Oxford University 2004-7 BA, MA, University College London 2015-present PhD
Teacher 2007-15, PhD Student 2015-present
Affiliates Demonstrator and PhD Student, University College London
What topics do you work on?
I am interested in the types of cognitive control required for educational success, especially during the period of adolescence. How well do young people, whose ability to control their thoughts and attention is still developing, cope with the sometimes overwhelming number of concurrent information sources in the modern world? What differences are there between adolescents and adults, and what do these differences tell us about brain and cognitive development in this period? I run laboratory experiments and also work with schools to try to answer these sorts of questions, measuring things distraction, mood and multi-tasking ability.
What methods do you use?
I use mostly behavioural methods, a mixture of computerised tests and other measures such as questionnaires. I use these both in controlled conditions in the laboratory and also in school environments.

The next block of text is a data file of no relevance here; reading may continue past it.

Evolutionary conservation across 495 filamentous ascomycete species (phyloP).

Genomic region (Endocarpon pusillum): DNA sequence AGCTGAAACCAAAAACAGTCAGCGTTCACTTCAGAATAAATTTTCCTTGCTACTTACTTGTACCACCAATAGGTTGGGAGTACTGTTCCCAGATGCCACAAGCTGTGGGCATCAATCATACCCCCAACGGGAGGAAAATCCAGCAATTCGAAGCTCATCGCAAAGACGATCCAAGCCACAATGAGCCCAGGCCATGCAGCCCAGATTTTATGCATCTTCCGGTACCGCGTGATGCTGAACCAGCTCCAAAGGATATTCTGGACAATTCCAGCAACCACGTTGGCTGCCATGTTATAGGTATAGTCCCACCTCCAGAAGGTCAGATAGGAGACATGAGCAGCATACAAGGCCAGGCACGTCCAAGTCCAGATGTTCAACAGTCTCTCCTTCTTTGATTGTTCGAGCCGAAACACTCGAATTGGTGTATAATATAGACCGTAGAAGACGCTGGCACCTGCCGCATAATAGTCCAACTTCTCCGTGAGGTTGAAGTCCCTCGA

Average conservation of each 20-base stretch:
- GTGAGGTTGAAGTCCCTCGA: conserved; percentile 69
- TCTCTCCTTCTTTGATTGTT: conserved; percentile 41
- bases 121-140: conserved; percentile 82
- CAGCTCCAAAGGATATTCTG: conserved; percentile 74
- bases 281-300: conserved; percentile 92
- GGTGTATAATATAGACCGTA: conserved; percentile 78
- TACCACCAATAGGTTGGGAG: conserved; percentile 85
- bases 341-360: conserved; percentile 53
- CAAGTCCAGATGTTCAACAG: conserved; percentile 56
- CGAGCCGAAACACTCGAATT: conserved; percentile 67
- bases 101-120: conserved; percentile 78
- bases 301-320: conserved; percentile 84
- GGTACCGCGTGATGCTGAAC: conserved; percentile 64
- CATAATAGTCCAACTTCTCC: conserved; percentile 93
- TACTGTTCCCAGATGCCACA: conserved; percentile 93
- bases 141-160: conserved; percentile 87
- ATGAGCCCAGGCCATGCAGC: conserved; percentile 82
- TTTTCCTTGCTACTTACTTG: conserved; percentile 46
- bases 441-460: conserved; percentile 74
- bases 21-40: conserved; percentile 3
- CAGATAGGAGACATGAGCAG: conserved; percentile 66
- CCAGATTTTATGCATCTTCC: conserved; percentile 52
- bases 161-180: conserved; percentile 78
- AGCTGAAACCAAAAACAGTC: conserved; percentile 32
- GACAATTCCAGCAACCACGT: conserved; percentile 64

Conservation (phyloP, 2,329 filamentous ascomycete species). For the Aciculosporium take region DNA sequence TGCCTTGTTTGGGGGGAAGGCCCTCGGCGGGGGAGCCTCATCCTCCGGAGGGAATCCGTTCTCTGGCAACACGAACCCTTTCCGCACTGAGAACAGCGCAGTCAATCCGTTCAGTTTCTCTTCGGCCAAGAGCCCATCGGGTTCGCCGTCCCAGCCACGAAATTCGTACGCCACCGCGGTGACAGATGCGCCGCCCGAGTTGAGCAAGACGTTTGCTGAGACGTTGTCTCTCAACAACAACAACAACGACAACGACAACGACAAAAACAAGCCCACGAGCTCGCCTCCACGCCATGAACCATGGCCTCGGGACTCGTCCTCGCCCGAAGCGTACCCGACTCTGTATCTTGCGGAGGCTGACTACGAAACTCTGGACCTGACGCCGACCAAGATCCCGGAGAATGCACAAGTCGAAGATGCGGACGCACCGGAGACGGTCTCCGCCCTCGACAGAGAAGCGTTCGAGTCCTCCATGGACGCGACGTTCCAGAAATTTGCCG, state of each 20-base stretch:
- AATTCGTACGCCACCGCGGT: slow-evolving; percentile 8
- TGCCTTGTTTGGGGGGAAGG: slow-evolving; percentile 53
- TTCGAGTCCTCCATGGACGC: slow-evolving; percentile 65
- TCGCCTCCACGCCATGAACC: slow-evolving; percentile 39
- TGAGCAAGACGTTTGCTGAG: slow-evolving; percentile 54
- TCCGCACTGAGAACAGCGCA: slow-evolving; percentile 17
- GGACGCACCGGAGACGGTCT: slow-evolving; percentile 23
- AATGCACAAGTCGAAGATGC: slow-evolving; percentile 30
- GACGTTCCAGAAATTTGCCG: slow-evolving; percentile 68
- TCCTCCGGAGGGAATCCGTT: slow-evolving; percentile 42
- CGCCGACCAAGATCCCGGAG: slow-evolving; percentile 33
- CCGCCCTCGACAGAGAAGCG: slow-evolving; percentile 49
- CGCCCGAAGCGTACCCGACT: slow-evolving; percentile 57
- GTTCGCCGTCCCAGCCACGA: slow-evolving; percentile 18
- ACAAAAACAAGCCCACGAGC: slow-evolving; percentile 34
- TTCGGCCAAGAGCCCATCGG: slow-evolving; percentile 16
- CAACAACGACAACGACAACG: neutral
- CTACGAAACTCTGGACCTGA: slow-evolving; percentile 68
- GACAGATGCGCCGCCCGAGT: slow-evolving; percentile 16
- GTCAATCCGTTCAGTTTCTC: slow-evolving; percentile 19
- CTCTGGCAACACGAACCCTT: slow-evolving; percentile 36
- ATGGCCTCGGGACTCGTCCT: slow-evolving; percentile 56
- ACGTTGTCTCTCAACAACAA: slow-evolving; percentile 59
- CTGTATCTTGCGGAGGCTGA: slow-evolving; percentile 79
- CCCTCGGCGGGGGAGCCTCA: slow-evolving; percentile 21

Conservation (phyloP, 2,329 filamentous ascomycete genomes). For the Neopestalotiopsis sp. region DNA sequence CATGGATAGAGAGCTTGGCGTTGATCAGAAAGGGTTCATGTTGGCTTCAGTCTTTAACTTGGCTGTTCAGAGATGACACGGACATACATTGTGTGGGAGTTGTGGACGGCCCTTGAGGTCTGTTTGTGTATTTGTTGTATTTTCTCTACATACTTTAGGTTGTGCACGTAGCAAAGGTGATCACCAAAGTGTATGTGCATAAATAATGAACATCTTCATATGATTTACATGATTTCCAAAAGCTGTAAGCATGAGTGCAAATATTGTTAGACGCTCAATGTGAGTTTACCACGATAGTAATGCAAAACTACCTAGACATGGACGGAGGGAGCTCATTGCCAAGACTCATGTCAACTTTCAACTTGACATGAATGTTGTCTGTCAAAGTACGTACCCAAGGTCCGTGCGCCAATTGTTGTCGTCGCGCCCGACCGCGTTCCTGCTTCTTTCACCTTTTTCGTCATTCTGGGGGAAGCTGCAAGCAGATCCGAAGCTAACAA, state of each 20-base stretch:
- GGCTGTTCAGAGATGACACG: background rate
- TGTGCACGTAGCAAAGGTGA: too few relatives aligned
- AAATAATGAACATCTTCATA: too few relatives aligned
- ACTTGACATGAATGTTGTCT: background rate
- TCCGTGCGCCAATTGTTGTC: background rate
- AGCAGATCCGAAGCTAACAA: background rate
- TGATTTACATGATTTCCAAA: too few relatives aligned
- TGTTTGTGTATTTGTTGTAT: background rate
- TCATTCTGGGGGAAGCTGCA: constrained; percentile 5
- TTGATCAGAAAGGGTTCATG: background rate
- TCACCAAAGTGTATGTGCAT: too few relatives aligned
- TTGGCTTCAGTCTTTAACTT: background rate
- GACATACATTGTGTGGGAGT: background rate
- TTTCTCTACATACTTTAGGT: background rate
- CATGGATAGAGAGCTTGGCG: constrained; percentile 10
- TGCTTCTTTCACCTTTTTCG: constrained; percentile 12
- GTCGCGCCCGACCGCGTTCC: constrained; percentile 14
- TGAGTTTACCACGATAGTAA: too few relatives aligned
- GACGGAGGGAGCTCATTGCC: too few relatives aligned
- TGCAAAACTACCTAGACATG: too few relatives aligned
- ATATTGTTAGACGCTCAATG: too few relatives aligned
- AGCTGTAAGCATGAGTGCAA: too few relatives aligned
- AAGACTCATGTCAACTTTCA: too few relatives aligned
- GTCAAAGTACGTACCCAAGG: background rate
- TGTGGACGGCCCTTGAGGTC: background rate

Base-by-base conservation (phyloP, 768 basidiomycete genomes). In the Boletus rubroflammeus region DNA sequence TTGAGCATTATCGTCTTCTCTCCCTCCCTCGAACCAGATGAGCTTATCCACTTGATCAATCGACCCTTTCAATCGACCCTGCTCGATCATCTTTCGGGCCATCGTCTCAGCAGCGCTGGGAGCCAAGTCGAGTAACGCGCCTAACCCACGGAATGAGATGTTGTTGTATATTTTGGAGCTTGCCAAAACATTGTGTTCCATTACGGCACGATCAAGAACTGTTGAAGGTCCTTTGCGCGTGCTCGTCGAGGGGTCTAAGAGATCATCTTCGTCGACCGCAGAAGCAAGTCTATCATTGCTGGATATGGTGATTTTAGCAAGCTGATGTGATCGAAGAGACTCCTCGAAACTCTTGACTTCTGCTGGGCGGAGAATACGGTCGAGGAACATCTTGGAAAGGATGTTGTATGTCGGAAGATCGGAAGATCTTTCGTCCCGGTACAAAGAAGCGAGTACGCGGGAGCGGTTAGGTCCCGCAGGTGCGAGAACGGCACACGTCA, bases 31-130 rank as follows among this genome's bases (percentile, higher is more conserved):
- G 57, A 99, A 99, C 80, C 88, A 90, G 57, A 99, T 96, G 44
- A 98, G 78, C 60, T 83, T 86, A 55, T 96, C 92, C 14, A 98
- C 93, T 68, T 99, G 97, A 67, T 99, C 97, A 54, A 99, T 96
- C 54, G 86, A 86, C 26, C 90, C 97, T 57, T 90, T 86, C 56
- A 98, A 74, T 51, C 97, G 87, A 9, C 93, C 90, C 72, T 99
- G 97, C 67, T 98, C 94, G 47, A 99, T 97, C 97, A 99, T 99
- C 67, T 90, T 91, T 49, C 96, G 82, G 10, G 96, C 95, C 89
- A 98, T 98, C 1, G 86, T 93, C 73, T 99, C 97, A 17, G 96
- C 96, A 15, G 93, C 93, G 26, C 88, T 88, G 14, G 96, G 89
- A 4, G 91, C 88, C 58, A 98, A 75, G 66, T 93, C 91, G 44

Who was your favourite teacher?
James Rich in secondary school and Markus Schrenk as a university student. They taught me politics and philosophy respectively, so not much to do with my current focus of study! However, both showed me that you can be unashamedly academic without being unapproachable or uninteresting!
Me and my work
I was a secondary school teacher for eight years before coming back to do my PhD. I taught a range of subjects but mostly Psychology and Biology at schools in the UK and abroad. These experiences were crucial in leading me to my current research.
Conducting experiments, analysing results, conducting undergraduate seminars, supervising projects, writing scientific papers, marking essays, programming new studies etc etc. I usually plan to do at least four of these in a day. If I manage two it’s a good result!